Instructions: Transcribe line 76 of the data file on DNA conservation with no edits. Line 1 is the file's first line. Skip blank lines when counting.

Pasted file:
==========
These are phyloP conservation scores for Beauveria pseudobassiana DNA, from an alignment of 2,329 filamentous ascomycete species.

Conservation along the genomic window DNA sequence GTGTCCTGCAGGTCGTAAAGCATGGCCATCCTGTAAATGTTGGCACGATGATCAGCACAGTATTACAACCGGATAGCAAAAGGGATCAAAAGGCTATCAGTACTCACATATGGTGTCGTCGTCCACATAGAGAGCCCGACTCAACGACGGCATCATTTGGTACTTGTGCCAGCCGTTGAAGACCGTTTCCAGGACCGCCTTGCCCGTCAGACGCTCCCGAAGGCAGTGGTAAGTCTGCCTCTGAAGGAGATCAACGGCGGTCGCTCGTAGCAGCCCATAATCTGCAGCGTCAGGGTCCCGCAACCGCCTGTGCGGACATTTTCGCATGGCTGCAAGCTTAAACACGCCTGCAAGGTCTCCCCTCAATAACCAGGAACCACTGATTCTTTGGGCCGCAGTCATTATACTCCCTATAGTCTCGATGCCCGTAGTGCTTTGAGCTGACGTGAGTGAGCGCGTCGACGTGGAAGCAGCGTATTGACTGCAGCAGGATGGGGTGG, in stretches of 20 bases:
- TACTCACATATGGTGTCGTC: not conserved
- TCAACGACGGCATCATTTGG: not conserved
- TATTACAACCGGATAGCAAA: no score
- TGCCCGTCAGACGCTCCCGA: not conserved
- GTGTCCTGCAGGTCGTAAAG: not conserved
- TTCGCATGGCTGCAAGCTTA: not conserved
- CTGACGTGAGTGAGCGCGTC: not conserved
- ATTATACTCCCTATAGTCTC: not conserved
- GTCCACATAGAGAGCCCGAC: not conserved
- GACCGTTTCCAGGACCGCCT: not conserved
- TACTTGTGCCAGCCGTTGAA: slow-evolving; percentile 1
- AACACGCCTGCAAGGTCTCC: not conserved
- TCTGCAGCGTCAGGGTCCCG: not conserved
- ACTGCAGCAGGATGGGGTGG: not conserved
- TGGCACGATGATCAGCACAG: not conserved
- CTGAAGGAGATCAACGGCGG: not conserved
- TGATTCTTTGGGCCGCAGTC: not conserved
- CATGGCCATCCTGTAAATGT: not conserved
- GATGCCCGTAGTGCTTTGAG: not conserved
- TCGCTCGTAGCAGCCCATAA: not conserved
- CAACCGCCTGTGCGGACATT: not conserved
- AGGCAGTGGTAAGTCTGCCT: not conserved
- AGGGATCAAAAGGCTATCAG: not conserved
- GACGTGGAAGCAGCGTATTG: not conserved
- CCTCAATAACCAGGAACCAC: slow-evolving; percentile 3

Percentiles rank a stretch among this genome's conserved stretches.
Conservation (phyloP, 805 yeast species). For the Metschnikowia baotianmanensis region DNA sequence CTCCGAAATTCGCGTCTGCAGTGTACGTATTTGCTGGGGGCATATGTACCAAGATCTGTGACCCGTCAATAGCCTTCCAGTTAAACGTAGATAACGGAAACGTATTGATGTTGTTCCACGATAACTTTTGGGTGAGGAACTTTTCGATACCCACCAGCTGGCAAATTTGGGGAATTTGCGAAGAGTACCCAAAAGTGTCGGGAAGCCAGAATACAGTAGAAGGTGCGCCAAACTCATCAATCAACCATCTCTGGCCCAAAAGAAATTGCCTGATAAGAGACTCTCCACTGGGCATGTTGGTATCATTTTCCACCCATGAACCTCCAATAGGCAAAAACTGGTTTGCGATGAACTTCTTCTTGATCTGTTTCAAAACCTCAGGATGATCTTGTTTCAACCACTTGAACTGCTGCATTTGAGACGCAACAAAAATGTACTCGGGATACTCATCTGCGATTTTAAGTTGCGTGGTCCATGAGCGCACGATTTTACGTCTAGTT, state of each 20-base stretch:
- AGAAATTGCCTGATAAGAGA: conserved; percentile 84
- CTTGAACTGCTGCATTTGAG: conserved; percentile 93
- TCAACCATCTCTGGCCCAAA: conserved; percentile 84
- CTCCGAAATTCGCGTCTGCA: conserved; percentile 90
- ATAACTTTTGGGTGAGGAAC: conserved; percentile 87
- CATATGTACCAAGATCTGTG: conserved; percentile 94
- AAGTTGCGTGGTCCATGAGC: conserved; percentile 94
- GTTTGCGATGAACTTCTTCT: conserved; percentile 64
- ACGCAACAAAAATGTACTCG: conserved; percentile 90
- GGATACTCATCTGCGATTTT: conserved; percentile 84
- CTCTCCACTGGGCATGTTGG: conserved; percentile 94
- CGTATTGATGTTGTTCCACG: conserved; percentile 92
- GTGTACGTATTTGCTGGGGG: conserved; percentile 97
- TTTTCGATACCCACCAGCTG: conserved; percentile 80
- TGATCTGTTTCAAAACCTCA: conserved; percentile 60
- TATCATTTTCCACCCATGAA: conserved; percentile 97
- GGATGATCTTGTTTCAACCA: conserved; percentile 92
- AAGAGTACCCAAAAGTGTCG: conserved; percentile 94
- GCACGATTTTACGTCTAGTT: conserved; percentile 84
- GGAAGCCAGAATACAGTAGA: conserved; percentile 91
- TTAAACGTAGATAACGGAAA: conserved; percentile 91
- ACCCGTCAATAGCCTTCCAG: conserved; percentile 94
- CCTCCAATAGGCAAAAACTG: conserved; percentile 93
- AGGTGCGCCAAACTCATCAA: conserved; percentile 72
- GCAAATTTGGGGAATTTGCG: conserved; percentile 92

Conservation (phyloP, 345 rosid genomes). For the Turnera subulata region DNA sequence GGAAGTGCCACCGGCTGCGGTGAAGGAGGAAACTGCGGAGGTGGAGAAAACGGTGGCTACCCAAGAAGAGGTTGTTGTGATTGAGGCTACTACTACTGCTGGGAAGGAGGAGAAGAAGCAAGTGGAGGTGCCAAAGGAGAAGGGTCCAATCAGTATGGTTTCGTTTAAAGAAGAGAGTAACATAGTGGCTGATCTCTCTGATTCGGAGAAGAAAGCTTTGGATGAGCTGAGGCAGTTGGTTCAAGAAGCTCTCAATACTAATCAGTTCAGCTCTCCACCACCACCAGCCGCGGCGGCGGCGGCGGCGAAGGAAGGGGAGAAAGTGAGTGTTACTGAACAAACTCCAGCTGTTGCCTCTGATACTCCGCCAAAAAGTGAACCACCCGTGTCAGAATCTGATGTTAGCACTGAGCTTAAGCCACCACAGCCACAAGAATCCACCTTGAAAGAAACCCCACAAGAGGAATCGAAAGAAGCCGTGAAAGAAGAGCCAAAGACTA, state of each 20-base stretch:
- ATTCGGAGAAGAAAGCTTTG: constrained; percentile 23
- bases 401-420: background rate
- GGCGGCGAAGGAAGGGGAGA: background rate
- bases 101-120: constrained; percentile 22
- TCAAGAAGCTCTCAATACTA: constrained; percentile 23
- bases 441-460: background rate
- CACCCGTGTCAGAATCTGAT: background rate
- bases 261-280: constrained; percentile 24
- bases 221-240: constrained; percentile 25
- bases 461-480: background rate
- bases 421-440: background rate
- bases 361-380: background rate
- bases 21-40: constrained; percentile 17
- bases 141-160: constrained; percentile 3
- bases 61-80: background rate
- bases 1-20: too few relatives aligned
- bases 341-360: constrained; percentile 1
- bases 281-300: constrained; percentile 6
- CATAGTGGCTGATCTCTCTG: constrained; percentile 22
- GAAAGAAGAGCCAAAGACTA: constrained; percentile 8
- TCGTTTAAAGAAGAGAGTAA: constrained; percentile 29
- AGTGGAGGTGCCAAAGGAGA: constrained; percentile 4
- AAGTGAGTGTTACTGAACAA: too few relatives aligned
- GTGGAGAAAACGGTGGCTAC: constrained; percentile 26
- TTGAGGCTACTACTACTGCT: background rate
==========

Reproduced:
- TCGTTTAAAGAAGAGAGTAA: constrained; percentile 29